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This article was published on November 22, 2017

Experience Google’s DeepDream in VR and hallucinate in the name of science

Experience Google’s DeepDream in VR and hallucinate in the name of science Image by: Nature
Camille Charluet
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Camille Charluet

Former Editor, TNW Spaces

Exploring the complex mechanisms that cause us to hallucinate is an incredibly tricky task. This is largely because hallucinations are usually triggered by psychotic conditions or psychedelic drugs, making it nearly impossible to isolate what really transforms our perception of reality.

Instead of getting participants to drop tabs of acid for the experiment, scientists developed a new device they call the ‘Hallucination Machine’. By pairing a modified version of Google’s open sourced DeepDream algorithm with an immersive VR experience, researchers created “biologically plausible hallucinations” — and according to science, they’re just like a mushroom trip. 

Developed by researchers from the University of Sussex’s Sackler Centre for Consciousness Science, the machine turns videos of natural scenes, such as the University campus, into a “psychedelic playground” thanks to the use of deep convolutional neural networks (DCNNs).

These DCCNs are based on Google’s DeepDream algorithm: a trainable system or ‘neural net’ originally developed to detect faces and patterns in photos to automatically classify images. When an image is ‘over-predicted’ however, this creates distortion and the ‘believable’ hallucinations seen below. To add to the realistic experience, researchers decided to project these ‘trips’ through a VR headset for full-effect.

Credit: Scientific Reports
You’re probably wondering how the researchers concluded that the simulated hallucinations are actually believable. To work this out, they conducted two experiments. The first investigated the ‘validity’ of the hallucinations produced by the device. This was accomplished by 12 participants rating their experience during the simulation as well as during unaltered control videos using a questionnaire developed to assess psychedelic experiences.

These results were compared to a previous study where participants were actually administered psilocybin (the trip-inducing ingredient of magic mushrooms).

The second experiment investigated whether the Hallucination Machine could lead participants to ‘temporal distortion’: a commonly reported aspect of altered states of consciousness that ‘warps’ your sense of time.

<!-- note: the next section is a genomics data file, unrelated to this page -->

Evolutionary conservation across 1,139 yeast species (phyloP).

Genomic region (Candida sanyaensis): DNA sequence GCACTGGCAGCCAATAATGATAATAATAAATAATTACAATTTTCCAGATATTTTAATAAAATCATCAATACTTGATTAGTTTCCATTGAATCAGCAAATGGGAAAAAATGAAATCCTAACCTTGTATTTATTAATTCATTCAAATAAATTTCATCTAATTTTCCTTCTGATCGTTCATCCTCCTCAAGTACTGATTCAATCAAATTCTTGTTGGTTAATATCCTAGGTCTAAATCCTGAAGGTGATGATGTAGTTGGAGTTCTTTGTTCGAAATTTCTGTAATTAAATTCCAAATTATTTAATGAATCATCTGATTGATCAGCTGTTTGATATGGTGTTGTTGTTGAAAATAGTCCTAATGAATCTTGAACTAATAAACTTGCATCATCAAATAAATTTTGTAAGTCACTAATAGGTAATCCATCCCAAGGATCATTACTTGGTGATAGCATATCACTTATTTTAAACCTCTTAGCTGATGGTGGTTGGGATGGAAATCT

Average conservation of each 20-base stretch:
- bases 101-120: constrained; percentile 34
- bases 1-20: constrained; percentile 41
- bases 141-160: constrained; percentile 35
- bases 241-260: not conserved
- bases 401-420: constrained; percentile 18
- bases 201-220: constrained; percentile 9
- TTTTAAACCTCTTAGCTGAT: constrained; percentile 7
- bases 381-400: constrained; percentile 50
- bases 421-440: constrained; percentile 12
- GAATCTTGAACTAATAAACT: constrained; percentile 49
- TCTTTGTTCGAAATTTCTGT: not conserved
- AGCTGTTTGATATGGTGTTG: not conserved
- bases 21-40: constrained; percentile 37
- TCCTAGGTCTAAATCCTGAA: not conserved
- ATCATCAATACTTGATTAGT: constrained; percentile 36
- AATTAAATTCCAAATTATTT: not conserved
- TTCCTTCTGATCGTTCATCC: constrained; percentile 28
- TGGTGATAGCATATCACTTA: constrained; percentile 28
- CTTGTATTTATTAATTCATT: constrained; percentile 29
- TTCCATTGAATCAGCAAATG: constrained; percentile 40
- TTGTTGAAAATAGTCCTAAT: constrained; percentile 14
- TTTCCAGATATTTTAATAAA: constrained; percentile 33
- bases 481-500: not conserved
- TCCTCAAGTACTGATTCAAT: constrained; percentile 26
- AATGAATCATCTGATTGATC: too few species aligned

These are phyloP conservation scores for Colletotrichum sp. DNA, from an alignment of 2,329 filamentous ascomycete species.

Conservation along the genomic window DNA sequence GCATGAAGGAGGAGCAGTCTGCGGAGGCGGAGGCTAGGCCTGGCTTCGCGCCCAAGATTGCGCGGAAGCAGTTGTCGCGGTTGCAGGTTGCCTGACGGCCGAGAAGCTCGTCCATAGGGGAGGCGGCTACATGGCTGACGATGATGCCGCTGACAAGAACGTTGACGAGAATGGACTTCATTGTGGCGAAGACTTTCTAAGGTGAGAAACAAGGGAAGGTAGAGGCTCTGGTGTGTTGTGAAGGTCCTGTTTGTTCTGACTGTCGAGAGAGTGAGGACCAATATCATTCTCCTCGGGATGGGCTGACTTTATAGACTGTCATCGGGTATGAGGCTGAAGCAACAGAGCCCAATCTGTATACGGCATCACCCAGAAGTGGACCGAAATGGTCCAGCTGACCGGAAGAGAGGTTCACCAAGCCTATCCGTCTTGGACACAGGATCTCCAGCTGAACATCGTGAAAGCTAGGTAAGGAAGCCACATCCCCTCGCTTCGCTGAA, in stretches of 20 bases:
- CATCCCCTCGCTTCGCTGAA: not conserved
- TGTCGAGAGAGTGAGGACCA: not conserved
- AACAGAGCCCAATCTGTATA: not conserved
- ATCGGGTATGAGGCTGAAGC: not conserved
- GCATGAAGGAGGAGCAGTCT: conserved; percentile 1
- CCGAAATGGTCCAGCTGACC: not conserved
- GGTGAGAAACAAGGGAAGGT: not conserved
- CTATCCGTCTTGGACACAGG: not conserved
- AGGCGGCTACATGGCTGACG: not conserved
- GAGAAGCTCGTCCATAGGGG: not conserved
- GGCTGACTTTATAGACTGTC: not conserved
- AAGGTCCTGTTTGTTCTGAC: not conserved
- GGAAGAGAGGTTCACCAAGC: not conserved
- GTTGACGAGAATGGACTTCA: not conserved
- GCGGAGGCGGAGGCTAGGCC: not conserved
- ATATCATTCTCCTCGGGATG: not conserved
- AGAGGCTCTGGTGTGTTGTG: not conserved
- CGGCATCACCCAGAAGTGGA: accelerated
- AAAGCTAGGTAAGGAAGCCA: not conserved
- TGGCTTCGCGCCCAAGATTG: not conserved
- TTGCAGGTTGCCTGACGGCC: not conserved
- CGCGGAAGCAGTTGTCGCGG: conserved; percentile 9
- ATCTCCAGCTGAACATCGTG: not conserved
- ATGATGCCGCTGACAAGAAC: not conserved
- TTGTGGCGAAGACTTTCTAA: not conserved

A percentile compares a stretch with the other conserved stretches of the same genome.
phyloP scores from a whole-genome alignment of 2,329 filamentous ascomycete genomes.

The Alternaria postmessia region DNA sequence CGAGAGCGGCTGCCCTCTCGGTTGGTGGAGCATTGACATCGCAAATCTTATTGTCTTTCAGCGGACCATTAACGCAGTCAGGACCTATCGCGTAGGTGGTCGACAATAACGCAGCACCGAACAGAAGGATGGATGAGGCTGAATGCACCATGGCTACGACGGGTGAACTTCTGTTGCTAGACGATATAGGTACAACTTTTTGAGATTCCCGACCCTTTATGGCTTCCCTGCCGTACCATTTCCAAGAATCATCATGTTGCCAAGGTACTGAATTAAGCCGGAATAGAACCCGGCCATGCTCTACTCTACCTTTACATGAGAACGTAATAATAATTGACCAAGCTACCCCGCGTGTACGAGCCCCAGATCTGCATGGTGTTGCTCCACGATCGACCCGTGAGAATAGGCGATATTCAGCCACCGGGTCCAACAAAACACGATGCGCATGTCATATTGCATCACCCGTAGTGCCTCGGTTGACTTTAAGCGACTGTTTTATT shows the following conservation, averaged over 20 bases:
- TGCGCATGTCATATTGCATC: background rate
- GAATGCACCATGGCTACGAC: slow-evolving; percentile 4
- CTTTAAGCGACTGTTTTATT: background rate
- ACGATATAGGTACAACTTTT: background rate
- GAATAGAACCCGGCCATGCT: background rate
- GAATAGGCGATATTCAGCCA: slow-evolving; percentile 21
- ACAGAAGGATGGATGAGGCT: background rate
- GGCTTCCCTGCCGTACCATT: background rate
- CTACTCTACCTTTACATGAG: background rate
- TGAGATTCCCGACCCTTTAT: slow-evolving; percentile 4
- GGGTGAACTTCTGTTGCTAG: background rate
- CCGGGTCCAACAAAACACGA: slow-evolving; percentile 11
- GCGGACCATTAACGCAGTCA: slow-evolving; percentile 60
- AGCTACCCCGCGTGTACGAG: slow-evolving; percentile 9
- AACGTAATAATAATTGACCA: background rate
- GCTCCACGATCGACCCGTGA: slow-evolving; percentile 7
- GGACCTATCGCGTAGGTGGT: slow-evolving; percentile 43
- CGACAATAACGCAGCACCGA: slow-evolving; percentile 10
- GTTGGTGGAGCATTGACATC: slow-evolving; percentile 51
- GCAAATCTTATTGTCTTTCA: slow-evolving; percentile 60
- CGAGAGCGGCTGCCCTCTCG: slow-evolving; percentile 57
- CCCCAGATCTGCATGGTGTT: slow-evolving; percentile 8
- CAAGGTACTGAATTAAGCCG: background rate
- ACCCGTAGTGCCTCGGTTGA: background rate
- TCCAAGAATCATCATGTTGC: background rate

Results from the first experiment found the experiences induced by the machine were incredibly similar to those of someone tripping on mushrooms. The second experiment, however, found that ‘temporal distortion’ using the machine was similar to the unaltered control videos — indicating ‘time warps’ are probably reserved for psychedelic experiences.

One of the researchers responsible for the Hallucination Machine, Professor Anil Seth of the University of Sussex, explained his view about perception during an incredibly interesting TED talk earlier this year. He describes hallucination as an uncontrolled perception in which our brains are not able to ‘reign in’ the sensory information we take in from the world.

Imagine being a brain. There you are, stuck inside a bony skull, trying to figure out what’s out there in the world. There’s no light inside the skull — and no sound either. All you have to go on are streams of electrical signals, which are only indirectly related to things in the world, whatever they may be.

Seth explained, when the mechanisms for trying to predict and make sense of those electrical signals go wrong, this is when we hallucinate. He believes treating these mechanisms instead of the “symptoms” such as depression and schizophrenia could be incredibly valuable for the future of psychology and neurology.

Credit: TED

While some may claim we know nothing about how the brain and body give rise to consciousness, I think the experts at Sussex University are definitely on to something. By creating a machine which acts in a similar way to how the human brain perceives information, we now have a tool to help us recognize the mechanisms that make us hallucinate.

Just like all the staggering discoveries us clever humans have made about life and our existence in the past, the Hallucination Machine brings us one step closer to understanding the complex mysteries of consciousness. And to be honest, that’s a terrifyingly incredible thought.



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